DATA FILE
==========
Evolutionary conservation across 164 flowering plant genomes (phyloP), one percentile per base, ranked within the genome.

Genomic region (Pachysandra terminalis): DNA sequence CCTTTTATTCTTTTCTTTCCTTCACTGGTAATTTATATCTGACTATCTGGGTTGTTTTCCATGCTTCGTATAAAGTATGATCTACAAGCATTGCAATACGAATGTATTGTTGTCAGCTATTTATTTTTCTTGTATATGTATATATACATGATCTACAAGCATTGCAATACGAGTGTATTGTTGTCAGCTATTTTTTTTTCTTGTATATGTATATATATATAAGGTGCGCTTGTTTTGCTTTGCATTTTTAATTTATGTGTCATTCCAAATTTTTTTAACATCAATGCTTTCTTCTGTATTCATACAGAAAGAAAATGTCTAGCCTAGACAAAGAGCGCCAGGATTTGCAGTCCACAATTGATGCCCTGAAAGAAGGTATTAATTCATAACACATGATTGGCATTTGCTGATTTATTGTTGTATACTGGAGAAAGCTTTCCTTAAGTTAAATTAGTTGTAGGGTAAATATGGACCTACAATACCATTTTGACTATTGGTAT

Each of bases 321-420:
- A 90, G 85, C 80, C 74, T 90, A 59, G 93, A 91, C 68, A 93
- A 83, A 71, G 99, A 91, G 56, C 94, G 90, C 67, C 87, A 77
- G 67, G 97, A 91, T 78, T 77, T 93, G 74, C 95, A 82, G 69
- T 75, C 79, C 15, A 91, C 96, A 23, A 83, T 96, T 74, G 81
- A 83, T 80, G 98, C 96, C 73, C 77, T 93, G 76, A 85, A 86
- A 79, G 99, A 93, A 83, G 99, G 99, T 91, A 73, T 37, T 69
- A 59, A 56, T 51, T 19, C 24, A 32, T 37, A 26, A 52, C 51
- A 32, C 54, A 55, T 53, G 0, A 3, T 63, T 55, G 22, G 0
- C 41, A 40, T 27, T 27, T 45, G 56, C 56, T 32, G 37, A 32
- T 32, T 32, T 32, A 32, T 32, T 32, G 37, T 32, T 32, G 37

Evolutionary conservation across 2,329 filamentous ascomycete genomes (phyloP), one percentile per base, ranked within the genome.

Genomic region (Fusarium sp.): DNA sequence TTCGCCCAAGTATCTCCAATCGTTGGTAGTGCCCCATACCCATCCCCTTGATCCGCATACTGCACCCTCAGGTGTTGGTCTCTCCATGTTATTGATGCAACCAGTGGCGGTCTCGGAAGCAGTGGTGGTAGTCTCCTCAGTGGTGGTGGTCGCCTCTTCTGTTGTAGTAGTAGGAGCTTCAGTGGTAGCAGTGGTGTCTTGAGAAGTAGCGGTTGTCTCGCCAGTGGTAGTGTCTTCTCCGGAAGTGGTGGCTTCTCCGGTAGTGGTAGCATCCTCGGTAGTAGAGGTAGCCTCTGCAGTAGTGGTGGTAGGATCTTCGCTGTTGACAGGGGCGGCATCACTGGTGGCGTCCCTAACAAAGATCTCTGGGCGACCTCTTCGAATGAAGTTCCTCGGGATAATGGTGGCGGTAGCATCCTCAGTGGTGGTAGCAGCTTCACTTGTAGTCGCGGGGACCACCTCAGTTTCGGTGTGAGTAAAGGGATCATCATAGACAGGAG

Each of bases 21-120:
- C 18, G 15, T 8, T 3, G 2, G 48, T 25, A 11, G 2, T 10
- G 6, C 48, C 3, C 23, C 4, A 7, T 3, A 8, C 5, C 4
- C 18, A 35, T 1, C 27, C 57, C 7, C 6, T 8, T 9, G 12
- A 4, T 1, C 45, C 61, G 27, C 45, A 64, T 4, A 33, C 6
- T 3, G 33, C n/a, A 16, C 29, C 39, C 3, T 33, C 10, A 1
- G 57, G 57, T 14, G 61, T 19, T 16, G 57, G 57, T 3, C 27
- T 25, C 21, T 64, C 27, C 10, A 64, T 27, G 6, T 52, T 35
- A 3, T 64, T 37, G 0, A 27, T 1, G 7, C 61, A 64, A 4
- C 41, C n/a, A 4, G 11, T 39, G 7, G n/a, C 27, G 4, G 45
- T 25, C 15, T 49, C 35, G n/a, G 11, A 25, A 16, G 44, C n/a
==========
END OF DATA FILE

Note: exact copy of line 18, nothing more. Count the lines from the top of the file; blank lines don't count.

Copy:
- G 6, C 48, C 3, C 23, C 4, A 7, T 3, A 8, C 5, C 4